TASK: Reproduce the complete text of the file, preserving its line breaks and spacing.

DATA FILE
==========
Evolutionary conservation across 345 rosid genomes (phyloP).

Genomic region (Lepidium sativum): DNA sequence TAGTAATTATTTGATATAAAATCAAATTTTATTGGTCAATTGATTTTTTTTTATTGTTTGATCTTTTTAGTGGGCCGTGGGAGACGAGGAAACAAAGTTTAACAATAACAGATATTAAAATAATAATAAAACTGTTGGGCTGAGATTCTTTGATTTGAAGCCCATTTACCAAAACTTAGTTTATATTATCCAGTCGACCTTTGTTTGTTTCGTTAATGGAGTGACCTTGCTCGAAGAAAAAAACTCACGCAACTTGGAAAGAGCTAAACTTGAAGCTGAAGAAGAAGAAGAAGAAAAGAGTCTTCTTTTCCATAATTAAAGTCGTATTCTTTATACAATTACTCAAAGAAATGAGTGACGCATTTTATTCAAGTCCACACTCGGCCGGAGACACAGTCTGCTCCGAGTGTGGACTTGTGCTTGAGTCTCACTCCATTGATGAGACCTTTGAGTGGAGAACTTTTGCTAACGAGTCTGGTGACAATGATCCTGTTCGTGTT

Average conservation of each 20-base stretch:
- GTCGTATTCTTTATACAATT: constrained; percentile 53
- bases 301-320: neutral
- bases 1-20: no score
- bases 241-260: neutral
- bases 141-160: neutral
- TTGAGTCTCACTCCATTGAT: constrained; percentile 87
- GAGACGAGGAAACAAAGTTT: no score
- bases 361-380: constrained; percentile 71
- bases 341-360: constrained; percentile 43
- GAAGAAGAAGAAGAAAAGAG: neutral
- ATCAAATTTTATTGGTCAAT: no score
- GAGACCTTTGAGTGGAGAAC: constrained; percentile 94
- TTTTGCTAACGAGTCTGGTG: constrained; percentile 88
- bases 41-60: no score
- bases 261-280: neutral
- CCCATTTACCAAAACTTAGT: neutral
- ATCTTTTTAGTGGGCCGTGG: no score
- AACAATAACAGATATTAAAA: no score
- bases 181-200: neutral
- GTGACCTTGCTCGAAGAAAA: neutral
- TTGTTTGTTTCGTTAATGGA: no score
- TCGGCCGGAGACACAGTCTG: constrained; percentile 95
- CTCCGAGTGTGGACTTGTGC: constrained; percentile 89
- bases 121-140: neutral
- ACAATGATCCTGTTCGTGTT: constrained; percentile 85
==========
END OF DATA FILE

Evolutionary conservation across 345 rosid genomes (phyloP).

Genomic region (Lepidium sativum): DNA sequence TAGTAATTATTTGATATAAAATCAAATTTTATTGGTCAATTGATTTTTTTTTATTGTTTGATCTTTTTAGTGGGCCGTGGGAGACGAGGAAACAAAGTTTAACAATAACAGATATTAAAATAATAATAAAACTGTTGGGCTGAGATTCTTTGATTTGAAGCCCATTTACCAAAACTTAGTTTATATTATCCAGTCGACCTTTGTTTGTTTCGTTAATGGAGTGACCTTGCTCGAAGAAAAAAACTCACGCAACTTGGAAAGAGCTAAACTTGAAGCTGAAGAAGAAGAAGAAGAAAAGAGTCTTCTTTTCCATAATTAAAGTCGTATTCTTTATACAATTACTCAAAGAAATGAGTGACGCATTTTATTCAAGTCCACACTCGGCCGGAGACACAGTCTGCTCCGAGTGTGGACTTGTGCTTGAGTCTCACTCCATTGATGAGACCTTTGAGTGGAGAACTTTTGCTAACGAGTCTGGTGACAATGATCCTGTTCGTGTT

Average conservation of each 20-base stretch:
- GTCGTATTCTTTATACAATT: constrained; percentile 53
- bases 301-320: neutral
- bases 1-20: no score
- bases 241-260: neutral
- bases 141-160: neutral
- TTGAGTCTCACTCCATTGAT: constrained; percentile 87
- GAGACGAGGAAACAAAGTTT: no score
- bases 361-380: constrained; percentile 71
- bases 341-360: constrained; percentile 43
- GAAGAAGAAGAAGAAAAGAG: neutral
- ATCAAATTTTATTGGTCAAT: no score
- GAGACCTTTGAGTGGAGAAC: constrained; percentile 94
- TTTTGCTAACGAGTCTGGTG: constrained; percentile 88
- bases 41-60: no score
- bases 261-280: neutral
- CCCATTTACCAAAACTTAGT: neutral
- ATCTTTTTAGTGGGCCGTGG: no score
- AACAATAACAGATATTAAAA: no score
- bases 181-200: neutral
- GTGACCTTGCTCGAAGAAAA: neutral
- TTGTTTGTTTCGTTAATGGA: no score
- TCGGCCGGAGACACAGTCTG: constrained; percentile 95
- CTCCGAGTGTGGACTTGTGC: constrained; percentile 89
- bases 121-140: neutral
- ACAATGATCCTGTTCGTGTT: constrained; percentile 85